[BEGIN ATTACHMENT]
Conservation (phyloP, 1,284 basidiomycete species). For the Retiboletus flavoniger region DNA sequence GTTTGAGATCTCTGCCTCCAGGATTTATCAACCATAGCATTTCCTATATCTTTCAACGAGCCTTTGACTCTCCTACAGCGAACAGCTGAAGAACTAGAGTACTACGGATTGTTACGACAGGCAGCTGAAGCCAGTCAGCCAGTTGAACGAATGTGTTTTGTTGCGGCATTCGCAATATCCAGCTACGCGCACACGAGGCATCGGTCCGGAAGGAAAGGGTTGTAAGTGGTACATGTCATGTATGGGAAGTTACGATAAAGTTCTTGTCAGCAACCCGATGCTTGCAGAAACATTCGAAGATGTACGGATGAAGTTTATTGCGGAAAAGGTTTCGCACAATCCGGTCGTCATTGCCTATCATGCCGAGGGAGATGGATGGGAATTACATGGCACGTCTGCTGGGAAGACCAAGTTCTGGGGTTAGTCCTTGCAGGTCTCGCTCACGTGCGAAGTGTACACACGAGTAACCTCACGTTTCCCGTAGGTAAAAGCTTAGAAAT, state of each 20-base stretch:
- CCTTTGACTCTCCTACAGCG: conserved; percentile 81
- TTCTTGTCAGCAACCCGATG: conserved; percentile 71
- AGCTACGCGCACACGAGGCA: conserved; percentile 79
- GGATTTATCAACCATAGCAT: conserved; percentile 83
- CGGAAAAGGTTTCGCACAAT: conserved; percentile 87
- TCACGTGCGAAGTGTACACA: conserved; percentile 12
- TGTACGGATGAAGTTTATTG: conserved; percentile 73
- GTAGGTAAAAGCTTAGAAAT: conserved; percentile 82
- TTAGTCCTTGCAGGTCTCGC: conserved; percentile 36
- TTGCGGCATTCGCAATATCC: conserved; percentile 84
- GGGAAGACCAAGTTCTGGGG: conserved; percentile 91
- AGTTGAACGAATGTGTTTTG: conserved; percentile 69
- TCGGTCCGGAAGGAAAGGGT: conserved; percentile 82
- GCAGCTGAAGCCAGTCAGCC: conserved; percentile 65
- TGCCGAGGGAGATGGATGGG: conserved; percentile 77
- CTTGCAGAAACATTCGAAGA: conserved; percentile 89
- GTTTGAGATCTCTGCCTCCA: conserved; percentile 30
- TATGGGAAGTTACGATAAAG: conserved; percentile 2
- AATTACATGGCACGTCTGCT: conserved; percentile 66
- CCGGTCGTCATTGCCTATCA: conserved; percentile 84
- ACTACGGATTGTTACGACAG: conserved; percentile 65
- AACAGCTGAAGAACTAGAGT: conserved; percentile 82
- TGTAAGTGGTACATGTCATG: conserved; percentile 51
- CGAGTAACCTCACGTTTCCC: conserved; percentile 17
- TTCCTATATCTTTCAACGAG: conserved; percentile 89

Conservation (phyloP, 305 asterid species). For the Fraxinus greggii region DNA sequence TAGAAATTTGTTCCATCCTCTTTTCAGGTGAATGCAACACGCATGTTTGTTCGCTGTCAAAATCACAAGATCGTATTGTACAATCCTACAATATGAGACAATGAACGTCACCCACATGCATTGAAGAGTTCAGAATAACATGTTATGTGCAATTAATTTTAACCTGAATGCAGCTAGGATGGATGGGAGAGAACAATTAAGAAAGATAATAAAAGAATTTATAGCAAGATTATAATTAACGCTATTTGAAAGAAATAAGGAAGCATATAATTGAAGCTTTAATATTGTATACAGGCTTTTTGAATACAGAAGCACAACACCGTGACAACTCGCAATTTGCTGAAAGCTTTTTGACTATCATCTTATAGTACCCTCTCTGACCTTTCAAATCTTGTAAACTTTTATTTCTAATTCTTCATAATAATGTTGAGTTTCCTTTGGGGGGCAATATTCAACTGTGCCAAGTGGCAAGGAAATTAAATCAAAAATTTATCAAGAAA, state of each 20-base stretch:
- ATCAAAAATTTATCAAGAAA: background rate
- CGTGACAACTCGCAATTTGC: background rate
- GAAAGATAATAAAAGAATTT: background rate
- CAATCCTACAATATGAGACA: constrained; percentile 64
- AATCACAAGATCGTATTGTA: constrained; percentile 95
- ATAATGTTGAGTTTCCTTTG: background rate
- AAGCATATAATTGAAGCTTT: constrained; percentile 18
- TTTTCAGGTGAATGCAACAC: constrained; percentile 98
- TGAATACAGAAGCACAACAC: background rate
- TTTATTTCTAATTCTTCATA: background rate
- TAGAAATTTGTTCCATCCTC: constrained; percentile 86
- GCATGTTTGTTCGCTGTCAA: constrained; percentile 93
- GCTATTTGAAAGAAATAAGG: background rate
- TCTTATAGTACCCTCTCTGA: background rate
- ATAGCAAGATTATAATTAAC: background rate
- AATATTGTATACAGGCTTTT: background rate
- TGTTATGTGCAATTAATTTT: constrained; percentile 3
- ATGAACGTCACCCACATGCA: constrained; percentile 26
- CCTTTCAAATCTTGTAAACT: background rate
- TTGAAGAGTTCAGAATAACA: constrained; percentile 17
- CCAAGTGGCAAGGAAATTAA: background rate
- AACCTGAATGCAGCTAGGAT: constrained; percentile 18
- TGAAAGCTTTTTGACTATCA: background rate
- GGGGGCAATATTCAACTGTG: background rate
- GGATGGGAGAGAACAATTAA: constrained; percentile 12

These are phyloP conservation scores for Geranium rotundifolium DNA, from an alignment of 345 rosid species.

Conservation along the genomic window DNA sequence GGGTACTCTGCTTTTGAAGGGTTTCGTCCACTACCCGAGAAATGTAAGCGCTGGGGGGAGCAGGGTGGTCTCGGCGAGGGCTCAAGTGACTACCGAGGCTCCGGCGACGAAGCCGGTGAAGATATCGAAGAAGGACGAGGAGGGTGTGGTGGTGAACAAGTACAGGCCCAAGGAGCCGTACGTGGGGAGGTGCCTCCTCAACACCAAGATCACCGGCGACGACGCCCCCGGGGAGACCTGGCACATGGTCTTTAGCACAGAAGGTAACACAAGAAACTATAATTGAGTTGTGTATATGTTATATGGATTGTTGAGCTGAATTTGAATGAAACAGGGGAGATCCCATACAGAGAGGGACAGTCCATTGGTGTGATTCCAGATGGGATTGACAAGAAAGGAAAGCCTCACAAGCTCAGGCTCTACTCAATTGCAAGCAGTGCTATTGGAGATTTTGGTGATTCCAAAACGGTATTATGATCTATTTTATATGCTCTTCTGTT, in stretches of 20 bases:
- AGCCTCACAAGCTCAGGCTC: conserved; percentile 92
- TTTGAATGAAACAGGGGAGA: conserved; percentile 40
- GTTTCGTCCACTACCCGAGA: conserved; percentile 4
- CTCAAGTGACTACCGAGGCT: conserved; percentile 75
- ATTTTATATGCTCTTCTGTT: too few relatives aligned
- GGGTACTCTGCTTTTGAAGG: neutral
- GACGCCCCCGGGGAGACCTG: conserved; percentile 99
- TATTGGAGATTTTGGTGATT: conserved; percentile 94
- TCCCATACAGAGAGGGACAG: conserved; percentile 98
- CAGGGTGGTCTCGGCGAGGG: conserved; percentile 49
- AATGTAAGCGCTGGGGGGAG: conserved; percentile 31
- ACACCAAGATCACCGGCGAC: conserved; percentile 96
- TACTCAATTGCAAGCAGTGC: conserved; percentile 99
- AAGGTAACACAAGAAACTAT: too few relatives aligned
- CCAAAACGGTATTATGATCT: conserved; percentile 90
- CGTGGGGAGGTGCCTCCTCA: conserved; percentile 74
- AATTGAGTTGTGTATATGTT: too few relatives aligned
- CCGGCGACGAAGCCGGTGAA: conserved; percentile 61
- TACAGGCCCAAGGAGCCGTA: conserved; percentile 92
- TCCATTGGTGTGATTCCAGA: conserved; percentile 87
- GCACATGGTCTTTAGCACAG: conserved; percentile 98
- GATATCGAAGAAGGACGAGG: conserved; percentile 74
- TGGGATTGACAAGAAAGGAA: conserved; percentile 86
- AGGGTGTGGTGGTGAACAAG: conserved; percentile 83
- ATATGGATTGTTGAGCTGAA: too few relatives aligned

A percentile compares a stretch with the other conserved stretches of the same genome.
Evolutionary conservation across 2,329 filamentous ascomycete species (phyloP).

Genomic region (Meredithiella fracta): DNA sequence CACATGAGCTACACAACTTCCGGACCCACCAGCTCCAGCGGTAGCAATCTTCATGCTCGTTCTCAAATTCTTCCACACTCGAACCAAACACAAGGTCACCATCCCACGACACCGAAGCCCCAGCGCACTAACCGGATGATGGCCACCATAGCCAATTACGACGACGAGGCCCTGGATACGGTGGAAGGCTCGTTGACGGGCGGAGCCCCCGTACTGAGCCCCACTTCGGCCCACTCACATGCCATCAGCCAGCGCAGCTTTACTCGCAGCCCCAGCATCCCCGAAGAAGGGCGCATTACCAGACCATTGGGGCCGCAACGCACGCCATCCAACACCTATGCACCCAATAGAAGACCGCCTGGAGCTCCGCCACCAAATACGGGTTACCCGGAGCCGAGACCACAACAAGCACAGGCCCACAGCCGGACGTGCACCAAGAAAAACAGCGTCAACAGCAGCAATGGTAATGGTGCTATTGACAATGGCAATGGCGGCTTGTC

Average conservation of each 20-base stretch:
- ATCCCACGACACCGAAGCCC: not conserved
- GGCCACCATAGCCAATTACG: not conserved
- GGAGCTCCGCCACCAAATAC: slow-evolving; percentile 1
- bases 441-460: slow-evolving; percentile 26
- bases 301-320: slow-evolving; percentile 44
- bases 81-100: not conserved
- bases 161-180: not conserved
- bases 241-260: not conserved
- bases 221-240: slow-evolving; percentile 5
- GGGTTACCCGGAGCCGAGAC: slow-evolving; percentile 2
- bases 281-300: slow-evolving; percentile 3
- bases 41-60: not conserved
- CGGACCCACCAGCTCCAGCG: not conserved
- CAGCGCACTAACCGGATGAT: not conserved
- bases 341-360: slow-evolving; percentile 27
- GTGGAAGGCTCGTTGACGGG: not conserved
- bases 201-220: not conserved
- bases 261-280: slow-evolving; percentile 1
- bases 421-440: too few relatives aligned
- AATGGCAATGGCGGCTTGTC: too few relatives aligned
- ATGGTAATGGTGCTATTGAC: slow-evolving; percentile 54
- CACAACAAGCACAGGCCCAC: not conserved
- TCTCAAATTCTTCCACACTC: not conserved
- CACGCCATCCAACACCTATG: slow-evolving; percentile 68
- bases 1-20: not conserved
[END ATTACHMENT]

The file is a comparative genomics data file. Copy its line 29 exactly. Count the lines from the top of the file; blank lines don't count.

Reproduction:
- CGTGACAACTCGCAATTTGC: background rate